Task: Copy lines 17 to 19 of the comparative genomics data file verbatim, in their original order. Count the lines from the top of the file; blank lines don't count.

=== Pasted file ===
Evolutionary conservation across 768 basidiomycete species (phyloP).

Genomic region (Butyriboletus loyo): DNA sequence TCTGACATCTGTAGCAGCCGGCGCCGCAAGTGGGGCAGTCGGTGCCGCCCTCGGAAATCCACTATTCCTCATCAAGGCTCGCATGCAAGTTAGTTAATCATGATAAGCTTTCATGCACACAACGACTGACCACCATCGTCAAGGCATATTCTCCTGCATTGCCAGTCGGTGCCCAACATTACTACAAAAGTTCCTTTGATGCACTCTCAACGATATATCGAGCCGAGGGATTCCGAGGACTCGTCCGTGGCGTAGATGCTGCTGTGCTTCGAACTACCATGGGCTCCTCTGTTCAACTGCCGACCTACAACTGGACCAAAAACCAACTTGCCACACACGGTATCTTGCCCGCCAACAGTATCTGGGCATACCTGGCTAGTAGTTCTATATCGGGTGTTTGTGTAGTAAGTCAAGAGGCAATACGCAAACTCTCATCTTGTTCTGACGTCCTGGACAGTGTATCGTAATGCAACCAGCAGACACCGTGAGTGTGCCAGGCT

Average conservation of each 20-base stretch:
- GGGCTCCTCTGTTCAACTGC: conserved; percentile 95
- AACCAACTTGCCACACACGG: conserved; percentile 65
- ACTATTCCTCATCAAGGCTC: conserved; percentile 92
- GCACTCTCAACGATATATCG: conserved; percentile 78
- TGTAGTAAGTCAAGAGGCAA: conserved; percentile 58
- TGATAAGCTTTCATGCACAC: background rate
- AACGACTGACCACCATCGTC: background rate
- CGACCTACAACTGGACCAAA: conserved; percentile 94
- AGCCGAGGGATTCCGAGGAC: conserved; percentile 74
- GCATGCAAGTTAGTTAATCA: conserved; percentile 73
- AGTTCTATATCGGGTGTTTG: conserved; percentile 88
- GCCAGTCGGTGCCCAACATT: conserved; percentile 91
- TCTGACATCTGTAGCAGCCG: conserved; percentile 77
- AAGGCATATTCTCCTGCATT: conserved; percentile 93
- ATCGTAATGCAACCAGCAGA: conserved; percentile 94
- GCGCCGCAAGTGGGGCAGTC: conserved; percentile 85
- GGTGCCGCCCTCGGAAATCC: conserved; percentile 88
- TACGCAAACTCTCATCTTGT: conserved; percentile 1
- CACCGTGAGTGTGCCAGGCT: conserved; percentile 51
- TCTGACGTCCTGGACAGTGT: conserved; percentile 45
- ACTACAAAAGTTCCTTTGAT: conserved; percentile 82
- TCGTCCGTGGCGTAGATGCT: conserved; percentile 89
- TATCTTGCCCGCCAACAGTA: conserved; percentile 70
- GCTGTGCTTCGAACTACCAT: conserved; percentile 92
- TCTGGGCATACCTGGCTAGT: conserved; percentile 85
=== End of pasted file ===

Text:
- AAGGCATATTCTCCTGCATT: conserved; percentile 93
- ATCGTAATGCAACCAGCAGA: conserved; percentile 94
- GCGCCGCAAGTGGGGCAGTC: conserved; percentile 85